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Kroger profit dips as costs rise

This March 1, 2011 photo shows a customer walking down the bread and pastry aisle at a Kroger Co. supermarket. The Kroger Co. reported a second-quarter profit that beat Wall Street expectations, Friday, Sept. 7, 2012, as the supermarket operator said its loyalty program helped lift a key sales figure. The nation's largest traditional grocery store chain also raised its outlook for the year. This March 1, 2011 photo shows a customer walking down the bread and pastry aisle at a Kroger Co. supermarket. The Kroger Co. reported a second-quarter profit that beat Wall Street expectations, Friday, Sept. 7, 2012, as the supermarket operator said its loyalty program helped lift a key sales figure. The nation's largest traditional grocery store chain also raised its outlook for the year. (AP Photo/Al Behrman)
By Candice Choi and Michelle Chapman
AP Business Writers / September 7, 2012
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NEW YORK—The Kroger Co. said Friday that its profit dipped slightly in the second quarter, as the nation's largest traditional grocer faced higher expenses and an increased tax rate.

The Cincinnati-based company said a key sales figure rose during the period as its loyalty program helped attract shoppers. But merchandise costs -- which includes advertising, warehouse and transportation expenses -- also rose 4.3 percent.

Like other supermarkets, Kroger has been paying more to stock its shelves as a result of rising commodity costs. The company has tried to offset the impact by introducing more store-brand items, which lessens its need to stock up on brand-name products.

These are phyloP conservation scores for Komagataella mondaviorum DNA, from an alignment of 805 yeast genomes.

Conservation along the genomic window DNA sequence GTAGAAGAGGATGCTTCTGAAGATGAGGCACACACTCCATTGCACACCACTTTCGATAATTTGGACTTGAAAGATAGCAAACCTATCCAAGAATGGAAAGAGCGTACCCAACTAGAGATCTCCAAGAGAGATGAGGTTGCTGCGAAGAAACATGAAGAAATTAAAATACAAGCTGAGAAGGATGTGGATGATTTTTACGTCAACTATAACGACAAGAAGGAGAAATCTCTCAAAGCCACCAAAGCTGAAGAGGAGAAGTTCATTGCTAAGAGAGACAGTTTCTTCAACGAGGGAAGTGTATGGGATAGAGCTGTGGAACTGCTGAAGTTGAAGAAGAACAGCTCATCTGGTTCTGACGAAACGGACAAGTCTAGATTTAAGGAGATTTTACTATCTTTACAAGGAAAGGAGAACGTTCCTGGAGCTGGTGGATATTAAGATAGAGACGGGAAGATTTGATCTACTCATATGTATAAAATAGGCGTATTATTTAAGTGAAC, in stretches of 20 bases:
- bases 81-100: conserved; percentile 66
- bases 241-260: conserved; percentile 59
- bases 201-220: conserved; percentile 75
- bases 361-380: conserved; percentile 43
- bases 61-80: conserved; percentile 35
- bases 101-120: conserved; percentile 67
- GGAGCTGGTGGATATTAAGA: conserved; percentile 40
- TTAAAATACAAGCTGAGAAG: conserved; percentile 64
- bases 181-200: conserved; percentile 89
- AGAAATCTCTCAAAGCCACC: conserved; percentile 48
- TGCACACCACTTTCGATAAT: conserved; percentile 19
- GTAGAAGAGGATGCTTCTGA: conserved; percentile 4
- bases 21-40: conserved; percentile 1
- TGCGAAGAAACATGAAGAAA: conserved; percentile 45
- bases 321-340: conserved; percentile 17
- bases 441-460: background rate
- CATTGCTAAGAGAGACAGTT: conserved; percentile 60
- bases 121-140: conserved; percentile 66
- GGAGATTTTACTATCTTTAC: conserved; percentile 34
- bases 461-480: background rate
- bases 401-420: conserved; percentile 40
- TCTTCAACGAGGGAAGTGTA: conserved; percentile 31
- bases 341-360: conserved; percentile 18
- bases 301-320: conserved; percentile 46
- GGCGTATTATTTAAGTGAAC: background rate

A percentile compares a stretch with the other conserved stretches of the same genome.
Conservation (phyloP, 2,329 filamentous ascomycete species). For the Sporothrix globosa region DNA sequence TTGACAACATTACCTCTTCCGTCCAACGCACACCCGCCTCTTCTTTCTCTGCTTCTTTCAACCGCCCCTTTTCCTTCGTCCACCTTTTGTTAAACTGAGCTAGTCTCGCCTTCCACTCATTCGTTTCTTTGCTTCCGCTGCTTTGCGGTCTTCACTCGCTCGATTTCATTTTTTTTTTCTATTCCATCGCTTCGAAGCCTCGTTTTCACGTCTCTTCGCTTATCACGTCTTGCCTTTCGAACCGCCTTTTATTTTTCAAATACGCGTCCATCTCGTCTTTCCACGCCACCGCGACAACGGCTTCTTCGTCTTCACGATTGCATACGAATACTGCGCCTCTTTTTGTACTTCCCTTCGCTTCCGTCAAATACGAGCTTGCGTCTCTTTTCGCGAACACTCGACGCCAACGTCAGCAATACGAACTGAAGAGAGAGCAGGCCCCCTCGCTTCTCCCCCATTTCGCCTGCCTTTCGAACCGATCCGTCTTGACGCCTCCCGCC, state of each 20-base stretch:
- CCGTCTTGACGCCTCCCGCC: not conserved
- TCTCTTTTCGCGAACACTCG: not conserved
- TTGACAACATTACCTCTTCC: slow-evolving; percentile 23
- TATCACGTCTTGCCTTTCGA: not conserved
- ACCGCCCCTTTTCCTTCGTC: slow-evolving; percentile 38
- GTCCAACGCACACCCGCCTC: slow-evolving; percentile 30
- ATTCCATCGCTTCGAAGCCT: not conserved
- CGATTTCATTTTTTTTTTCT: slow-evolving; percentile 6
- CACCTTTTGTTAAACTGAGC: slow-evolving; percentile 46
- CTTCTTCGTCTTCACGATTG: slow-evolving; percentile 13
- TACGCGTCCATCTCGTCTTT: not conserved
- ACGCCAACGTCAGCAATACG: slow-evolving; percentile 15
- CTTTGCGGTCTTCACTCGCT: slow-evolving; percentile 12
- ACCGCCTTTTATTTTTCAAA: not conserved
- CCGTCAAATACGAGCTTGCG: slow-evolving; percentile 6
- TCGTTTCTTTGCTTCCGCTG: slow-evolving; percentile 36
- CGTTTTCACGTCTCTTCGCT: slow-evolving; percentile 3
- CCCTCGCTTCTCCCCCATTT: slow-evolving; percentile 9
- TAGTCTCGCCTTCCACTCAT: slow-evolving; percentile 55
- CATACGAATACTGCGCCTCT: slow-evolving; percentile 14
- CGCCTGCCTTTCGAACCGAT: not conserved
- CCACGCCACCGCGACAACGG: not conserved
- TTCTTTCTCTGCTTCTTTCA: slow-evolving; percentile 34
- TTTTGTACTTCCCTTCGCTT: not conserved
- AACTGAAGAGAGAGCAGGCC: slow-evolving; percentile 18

Kroger is also fighting to hang onto shoppers as it faces intensifying competition from big-box retailers, drug stores and specialty grocers. To hang onto customers, Kroger's loyalty program offers customers discounts based on their past purchases.

Rodney McMullen, Kroger's president and chief operating officer, noted that the company is also working to improve other parts of the shopping experience.

For example, he said the company has whittled the checkout wait time to an average about 30 seconds. In the past, McMullen said the average wait time was as long as 4 minutes.

The efforts seem to be paying off, with sales at supermarkets open at least a year up 3.6 percent, when excluding fuel. The metric is a key gauge of health because it excludes the impact of newly opened and closed locations.

In the current quarter so far, CEO Dave Dillon the figure is "gently down" in part because of a result of shoppers switching to generics on some prescription drugs.

For the full year, the company expects the figure to rise 3 percent to 3.5 percent.

Despite the efforts, Kroger is also facing higher costs. Its tax rate in the latest quarter rose to 34.5 percent, from 27.6 percent a year ago. In the third and fourth quarters, it expects the rate to be about 36 percent.

The company's stock fell 37 cents, or 1.6 percent, to close at $22.73 Friday. Its stock has still risen 8 percent since hitting a 52-week low of $20.98 in late July. Kroger traded as high as $24.83 in January.

For the three months ended Aug. 11, the company reported net income of $279.1 million, or 51 cents per share. That's down from $280.8 million, or 46 cents per share, a year ago when there were more outstanding shares.

Revenue, including fuel, climbed 3.9 percent to $21.73 billion.

Analysts expected earnings of 49 cents per share on revenue of $21.89 billion.

Kroger now anticipates fiscal 2012 earnings of $2.35 to $2.42 per share, up from $2.33 to $2.40 per share.

Analysts predict $2.38 per share.

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